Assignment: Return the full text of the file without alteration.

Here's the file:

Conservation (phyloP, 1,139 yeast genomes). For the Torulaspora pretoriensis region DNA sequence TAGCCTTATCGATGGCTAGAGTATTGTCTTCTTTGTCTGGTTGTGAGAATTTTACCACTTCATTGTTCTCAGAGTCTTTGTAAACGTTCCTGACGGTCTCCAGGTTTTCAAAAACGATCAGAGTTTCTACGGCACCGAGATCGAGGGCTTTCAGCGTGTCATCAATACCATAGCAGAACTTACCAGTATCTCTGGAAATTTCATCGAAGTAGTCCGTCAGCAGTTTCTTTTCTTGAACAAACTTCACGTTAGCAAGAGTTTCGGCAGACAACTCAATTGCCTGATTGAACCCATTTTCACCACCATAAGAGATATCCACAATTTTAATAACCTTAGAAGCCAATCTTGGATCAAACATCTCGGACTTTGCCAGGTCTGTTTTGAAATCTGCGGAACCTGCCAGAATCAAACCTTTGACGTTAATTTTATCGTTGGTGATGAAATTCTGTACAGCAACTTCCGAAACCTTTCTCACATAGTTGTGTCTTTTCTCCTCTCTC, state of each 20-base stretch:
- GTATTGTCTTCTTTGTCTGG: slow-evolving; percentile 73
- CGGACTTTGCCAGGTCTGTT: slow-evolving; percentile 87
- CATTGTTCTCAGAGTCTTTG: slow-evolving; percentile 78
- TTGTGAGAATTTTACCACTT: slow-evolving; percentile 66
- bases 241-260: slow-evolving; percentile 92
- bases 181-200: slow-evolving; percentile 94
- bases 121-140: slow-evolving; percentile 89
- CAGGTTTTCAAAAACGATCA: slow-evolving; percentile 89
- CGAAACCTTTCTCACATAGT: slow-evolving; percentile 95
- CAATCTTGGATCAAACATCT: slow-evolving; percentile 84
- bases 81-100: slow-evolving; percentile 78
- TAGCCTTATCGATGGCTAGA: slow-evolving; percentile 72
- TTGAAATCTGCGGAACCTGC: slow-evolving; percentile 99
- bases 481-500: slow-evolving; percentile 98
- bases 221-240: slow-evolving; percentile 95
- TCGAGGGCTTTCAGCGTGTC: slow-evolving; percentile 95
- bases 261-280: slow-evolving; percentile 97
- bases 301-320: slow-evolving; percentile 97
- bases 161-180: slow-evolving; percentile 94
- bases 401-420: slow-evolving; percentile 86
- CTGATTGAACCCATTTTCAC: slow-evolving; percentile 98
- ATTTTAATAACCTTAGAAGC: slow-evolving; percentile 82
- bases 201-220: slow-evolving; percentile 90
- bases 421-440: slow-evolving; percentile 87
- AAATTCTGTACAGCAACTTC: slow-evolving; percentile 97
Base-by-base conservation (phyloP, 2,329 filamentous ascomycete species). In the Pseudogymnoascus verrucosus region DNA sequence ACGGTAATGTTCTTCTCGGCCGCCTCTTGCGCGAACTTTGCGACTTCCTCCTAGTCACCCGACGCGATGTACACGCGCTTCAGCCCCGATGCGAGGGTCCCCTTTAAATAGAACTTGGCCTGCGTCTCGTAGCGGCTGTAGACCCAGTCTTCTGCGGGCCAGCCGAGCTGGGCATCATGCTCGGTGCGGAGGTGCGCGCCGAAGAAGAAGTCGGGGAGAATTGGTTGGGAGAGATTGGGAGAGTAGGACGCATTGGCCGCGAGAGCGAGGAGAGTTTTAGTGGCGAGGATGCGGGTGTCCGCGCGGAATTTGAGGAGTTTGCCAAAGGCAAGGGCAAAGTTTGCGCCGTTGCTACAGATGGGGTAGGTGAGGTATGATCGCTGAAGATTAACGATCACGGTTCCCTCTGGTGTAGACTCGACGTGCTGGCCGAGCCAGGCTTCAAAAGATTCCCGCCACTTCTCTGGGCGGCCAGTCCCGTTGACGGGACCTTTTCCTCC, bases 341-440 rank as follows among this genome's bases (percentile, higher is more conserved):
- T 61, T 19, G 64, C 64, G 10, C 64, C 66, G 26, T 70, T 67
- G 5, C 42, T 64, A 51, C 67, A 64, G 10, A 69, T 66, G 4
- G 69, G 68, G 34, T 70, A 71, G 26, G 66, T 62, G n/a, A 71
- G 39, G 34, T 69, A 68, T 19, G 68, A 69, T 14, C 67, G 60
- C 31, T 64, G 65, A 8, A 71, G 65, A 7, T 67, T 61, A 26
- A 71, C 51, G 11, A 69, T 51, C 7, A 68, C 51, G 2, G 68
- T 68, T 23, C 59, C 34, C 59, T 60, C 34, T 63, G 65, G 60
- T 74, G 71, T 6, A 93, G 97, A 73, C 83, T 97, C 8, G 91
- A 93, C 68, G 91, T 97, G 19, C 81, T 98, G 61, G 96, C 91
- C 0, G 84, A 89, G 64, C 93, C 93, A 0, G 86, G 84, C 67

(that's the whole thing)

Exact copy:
Conservation (phyloP, 1,139 yeast genomes). For the Torulaspora pretoriensis region DNA sequence TAGCCTTATCGATGGCTAGAGTATTGTCTTCTTTGTCTGGTTGTGAGAATTTTACCACTTCATTGTTCTCAGAGTCTTTGTAAACGTTCCTGACGGTCTCCAGGTTTTCAAAAACGATCAGAGTTTCTACGGCACCGAGATCGAGGGCTTTCAGCGTGTCATCAATACCATAGCAGAACTTACCAGTATCTCTGGAAATTTCATCGAAGTAGTCCGTCAGCAGTTTCTTTTCTTGAACAAACTTCACGTTAGCAAGAGTTTCGGCAGACAACTCAATTGCCTGATTGAACCCATTTTCACCACCATAAGAGATATCCACAATTTTAATAACCTTAGAAGCCAATCTTGGATCAAACATCTCGGACTTTGCCAGGTCTGTTTTGAAATCTGCGGAACCTGCCAGAATCAAACCTTTGACGTTAATTTTATCGTTGGTGATGAAATTCTGTACAGCAACTTCCGAAACCTTTCTCACATAGTTGTGTCTTTTCTCCTCTCTC, state of each 20-base stretch:
- GTATTGTCTTCTTTGTCTGG: slow-evolving; percentile 73
- CGGACTTTGCCAGGTCTGTT: slow-evolving; percentile 87
- CATTGTTCTCAGAGTCTTTG: slow-evolving; percentile 78
- TTGTGAGAATTTTACCACTT: slow-evolving; percentile 66
- bases 241-260: slow-evolving; percentile 92
- bases 181-200: slow-evolving; percentile 94
- bases 121-140: slow-evolving; percentile 89
- CAGGTTTTCAAAAACGATCA: slow-evolving; percentile 89
- CGAAACCTTTCTCACATAGT: slow-evolving; percentile 95
- CAATCTTGGATCAAACATCT: slow-evolving; percentile 84
- bases 81-100: slow-evolving; percentile 78
- TAGCCTTATCGATGGCTAGA: slow-evolving; percentile 72
- TTGAAATCTGCGGAACCTGC: slow-evolving; percentile 99
- bases 481-500: slow-evolving; percentile 98
- bases 221-240: slow-evolving; percentile 95
- TCGAGGGCTTTCAGCGTGTC: slow-evolving; percentile 95
- bases 261-280: slow-evolving; percentile 97
- bases 301-320: slow-evolving; percentile 97
- bases 161-180: slow-evolving; percentile 94
- bases 401-420: slow-evolving; percentile 86
- CTGATTGAACCCATTTTCAC: slow-evolving; percentile 98
- ATTTTAATAACCTTAGAAGC: slow-evolving; percentile 82
- bases 201-220: slow-evolving; percentile 90
- bases 421-440: slow-evolving; percentile 87
- AAATTCTGTACAGCAACTTC: slow-evolving; percentile 97
Base-by-base conservation (phyloP, 2,329 filamentous ascomycete species). In the Pseudogymnoascus verrucosus region DNA sequence ACGGTAATGTTCTTCTCGGCCGCCTCTTGCGCGAACTTTGCGACTTCCTCCTAGTCACCCGACGCGATGTACACGCGCTTCAGCCCCGATGCGAGGGTCCCCTTTAAATAGAACTTGGCCTGCGTCTCGTAGCGGCTGTAGACCCAGTCTTCTGCGGGCCAGCCGAGCTGGGCATCATGCTCGGTGCGGAGGTGCGCGCCGAAGAAGAAGTCGGGGAGAATTGGTTGGGAGAGATTGGGAGAGTAGGACGCATTGGCCGCGAGAGCGAGGAGAGTTTTAGTGGCGAGGATGCGGGTGTCCGCGCGGAATTTGAGGAGTTTGCCAAAGGCAAGGGCAAAGTTTGCGCCGTTGCTACAGATGGGGTAGGTGAGGTATGATCGCTGAAGATTAACGATCACGGTTCCCTCTGGTGTAGACTCGACGTGCTGGCCGAGCCAGGCTTCAAAAGATTCCCGCCACTTCTCTGGGCGGCCAGTCCCGTTGACGGGACCTTTTCCTCC, bases 341-440 rank as follows among this genome's bases (percentile, higher is more conserved):
- T 61, T 19, G 64, C 64, G 10, C 64, C 66, G 26, T 70, T 67
- G 5, C 42, T 64, A 51, C 67, A 64, G 10, A 69, T 66, G 4
- G 69, G 68, G 34, T 70, A 71, G 26, G 66, T 62, G n/a, A 71
- G 39, G 34, T 69, A 68, T 19, G 68, A 69, T 14, C 67, G 60
- C 31, T 64, G 65, A 8, A 71, G 65, A 7, T 67, T 61, A 26
- A 71, C 51, G 11, A 69, T 51, C 7, A 68, C 51, G 2, G 68
- T 68, T 23, C 59, C 34, C 59, T 60, C 34, T 63, G 65, G 60
- T 74, G 71, T 6, A 93, G 97, A 73, C 83, T 97, C 8, G 91
- A 93, C 68, G 91, T 97, G 19, C 81, T 98, G 61, G 96, C 91
- C 0, G 84, A 89, G 64, C 93, C 93, A 0, G 86, G 84, C 67